Vladimiro Montesinos and the Art of the Bribe
Part 1, 2, 3, 4
With U.S. support, Peru captured the head of the Shining Path guerrillas. That victory helped Alberto Fujimori secure two re-elections. But in 2000, it all started to unravel. Montesinos' penchant for taping his deals proved his undoing. A tape showing Montesinos bribing a Peruvian congressman aired on a cable station in Peru. Montesinos fled the country and within months, Fujimori's government collapsed. While ex-President Fujimori took up residence in Japan, where he is a dual citizen, Montesinos was captured, extradited to Peru and locked up at a sprawling naval base ten miles north of Lima.
Vladimiro Montesinos (left)
and Alberto Fujimori (right)
Montesinos is on trial in a courtroom here. Journalist Sally Bowen co-authored a book about Montesinos and has been covering the trials since they began in 2001.
"Now this is famous or infamous because here is where Montesinos himself had built six cells to house Peru's most dangerous terrorists, including Abimail Guzman," says Bowen. "And now, very paradoxically, Montesinos is in a cell alongside Abumail Guzman, the man he hunted down."
Montesinos, and hundreds of others, are facing 79 separate indictments in one of the biggest series of corruption trials ever mounted. On this day, Montesnios watches stoically in a brown suede jacket as the presiding judge talks with defense lawyers who are about to question a witness. It's just part of a huge crackdown on corruption.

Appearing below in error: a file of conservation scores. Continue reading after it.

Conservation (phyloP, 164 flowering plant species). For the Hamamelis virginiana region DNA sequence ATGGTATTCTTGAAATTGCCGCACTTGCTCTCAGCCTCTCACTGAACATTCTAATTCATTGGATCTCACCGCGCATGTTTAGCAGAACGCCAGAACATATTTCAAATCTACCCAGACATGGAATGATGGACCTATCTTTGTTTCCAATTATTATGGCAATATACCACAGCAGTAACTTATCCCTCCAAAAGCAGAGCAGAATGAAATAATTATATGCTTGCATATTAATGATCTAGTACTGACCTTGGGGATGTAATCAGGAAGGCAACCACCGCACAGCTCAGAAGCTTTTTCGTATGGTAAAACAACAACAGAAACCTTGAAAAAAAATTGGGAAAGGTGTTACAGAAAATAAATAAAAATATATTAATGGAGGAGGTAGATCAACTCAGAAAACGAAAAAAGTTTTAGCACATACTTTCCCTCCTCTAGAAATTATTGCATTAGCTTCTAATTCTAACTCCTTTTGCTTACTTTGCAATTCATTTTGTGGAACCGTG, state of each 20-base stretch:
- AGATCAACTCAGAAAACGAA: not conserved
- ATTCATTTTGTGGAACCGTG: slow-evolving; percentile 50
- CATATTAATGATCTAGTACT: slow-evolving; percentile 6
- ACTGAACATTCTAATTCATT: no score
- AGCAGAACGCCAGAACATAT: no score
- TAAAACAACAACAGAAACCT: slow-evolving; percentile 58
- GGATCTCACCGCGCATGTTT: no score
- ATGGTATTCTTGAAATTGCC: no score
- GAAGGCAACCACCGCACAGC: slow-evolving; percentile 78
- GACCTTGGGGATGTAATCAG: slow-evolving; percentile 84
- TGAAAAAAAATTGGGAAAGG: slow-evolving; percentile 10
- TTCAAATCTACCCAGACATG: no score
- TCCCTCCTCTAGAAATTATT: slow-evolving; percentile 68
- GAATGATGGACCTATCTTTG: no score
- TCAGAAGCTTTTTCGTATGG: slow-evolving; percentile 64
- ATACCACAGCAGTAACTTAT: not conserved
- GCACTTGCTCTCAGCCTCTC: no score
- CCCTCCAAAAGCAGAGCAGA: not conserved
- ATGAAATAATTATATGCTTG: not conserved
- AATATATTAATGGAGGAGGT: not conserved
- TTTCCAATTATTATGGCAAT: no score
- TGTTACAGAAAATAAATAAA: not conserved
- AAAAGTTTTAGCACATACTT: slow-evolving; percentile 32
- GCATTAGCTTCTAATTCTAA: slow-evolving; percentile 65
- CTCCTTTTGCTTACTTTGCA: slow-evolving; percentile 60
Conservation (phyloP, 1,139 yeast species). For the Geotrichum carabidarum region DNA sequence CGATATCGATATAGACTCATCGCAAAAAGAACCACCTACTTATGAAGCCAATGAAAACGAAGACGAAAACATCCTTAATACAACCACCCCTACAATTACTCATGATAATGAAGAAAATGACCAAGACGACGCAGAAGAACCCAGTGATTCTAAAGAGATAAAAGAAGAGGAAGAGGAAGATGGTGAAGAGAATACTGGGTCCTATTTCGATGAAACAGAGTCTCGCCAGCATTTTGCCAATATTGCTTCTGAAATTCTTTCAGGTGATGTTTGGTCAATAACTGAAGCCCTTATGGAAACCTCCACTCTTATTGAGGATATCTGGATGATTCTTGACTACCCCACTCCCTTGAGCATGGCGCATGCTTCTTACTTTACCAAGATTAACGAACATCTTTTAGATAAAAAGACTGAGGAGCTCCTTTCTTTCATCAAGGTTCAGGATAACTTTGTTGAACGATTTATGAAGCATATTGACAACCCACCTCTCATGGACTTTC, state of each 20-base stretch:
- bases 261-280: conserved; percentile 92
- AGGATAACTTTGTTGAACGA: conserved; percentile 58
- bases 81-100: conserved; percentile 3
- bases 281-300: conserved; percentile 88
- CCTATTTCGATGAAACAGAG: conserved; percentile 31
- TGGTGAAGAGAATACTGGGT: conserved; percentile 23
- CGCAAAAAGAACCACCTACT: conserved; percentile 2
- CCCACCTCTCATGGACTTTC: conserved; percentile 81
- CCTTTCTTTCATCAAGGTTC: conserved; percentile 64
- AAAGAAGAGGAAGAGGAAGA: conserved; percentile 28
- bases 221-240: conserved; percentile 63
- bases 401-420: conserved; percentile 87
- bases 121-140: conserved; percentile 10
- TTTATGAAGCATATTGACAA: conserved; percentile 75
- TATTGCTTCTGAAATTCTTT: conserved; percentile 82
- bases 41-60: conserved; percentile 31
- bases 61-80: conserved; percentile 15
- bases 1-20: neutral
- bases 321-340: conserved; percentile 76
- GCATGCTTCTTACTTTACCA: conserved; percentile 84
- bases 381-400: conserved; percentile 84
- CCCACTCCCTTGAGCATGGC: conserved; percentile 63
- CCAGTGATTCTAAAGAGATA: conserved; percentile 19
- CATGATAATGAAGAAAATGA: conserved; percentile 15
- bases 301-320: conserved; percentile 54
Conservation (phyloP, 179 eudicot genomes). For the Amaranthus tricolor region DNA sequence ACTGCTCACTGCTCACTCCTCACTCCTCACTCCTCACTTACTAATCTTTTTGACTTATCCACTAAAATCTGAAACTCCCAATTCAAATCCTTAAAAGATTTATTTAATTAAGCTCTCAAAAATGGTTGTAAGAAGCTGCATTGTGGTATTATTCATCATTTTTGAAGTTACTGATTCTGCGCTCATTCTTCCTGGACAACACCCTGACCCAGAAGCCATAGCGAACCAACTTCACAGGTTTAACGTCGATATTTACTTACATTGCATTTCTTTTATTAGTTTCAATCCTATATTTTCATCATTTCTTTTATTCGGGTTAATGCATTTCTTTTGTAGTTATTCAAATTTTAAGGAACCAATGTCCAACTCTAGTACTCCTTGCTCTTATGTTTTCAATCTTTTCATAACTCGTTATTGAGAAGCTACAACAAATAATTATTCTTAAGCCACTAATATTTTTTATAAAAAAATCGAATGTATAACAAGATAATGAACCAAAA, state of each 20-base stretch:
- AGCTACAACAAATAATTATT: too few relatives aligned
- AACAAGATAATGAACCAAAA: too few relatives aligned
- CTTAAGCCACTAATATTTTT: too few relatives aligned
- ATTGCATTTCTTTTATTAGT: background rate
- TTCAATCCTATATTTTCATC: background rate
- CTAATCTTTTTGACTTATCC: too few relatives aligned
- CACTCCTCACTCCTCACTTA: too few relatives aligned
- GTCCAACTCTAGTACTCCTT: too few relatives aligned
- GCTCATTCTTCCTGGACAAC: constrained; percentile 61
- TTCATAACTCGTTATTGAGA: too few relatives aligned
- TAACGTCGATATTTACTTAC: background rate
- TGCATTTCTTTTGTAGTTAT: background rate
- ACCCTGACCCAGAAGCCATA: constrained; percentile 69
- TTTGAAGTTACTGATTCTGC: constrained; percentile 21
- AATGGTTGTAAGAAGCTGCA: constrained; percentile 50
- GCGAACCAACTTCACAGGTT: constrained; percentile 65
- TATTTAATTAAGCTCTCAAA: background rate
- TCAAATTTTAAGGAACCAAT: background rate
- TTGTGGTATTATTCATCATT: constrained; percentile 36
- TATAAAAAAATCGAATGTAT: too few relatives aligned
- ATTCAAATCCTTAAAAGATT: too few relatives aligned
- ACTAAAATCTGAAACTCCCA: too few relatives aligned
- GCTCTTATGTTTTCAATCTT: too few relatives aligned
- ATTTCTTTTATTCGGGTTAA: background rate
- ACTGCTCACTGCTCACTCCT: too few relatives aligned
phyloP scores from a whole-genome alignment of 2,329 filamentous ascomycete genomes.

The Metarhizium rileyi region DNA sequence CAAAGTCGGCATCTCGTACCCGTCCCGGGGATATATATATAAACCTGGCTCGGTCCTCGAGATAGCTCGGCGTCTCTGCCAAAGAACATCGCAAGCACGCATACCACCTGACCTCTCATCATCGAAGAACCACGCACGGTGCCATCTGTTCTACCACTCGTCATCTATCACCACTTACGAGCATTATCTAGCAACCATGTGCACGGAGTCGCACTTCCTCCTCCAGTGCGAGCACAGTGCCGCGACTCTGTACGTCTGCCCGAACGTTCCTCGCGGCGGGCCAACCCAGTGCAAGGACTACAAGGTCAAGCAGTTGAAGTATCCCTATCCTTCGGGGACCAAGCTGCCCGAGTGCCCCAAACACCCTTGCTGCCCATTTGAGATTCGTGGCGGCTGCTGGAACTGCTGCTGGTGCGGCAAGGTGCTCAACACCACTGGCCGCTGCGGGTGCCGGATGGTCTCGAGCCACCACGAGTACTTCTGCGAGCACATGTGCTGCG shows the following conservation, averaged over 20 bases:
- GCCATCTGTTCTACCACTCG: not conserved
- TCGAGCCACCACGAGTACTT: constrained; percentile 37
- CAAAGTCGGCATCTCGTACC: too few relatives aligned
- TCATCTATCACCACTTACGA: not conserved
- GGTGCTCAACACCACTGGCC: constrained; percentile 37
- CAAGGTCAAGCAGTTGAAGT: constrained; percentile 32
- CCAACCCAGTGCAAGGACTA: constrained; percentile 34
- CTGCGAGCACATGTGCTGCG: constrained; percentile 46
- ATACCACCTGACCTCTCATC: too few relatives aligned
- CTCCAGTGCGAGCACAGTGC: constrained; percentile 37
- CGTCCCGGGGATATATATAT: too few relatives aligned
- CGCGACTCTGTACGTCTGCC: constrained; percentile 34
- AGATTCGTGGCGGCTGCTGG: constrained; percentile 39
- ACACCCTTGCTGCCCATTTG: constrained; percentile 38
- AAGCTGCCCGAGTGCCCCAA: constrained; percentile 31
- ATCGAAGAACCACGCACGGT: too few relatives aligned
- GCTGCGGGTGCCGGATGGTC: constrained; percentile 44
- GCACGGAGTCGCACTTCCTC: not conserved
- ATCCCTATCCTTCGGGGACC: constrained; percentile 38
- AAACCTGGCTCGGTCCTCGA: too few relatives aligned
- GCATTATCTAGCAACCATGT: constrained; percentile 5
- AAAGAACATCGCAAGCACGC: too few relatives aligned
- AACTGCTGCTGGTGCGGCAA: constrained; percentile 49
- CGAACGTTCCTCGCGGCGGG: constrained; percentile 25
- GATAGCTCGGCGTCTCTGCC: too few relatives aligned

"We have generals, head of the armed forces, colonels, high level media owners, electoral officials, some businesspeople," says Bowen. "I think you could probably say that these 1400 or 1500 people implicated in the Montesinos network cover the entire gamut of Peruvian society."
Montesinos' videos have been invaluable to prosecutors, so it's puzzling why he made such a potentially damaging body of evidence to begin with. Some experts say the videos fed Montesinos' addiction to power and his belief that he would never be caught.
Stanford professor John McMillan says another reason was simple bookkeeping.
"He's got 1600 people at least that he's bribing," says McMillan. "You can't keep this in your head. You need records."
Some of the videos reveal not just Monteinos' deals with Peruvians but his warm relations with the CIA . In one, Montesinos throws a party for the departing CIA station chief. In spite of this relationship, U.S. officials say they were as surprised as anyone by the scale of Montesinos' corruption when the videos came to light. But Peruvian journalist Gustavo Gorriti says the US should have known what Montesinos was up to, in part because reporters were writing about it.
"They decided not to know," says Gorriti, referring to U.S. officials. "Not to look into the matter deeply to try to look the other way and they were very efficient at that. 'Don't ask, don't tell' and they didn't ask but they were told and that's the interesting thing."
Montesinos has been convicted on some, lesser charges but the big trials lie ahead. The mass corruption has left many people deeply suspicious of Peru's new, democratically elected government and the country is again facing turmoil. Still, Peter Eigen of Transparency International sees a silver lining in cases like Montesinos' that garner huge publicity.
"There seems to be the perception now that there's more corruption than before, but I would say society is simply more vigilant," says Eigen. "And therefore there is an attempt to flush out misbehavior in the public sector and in the private sector. People simply do not trust their elites anymore."
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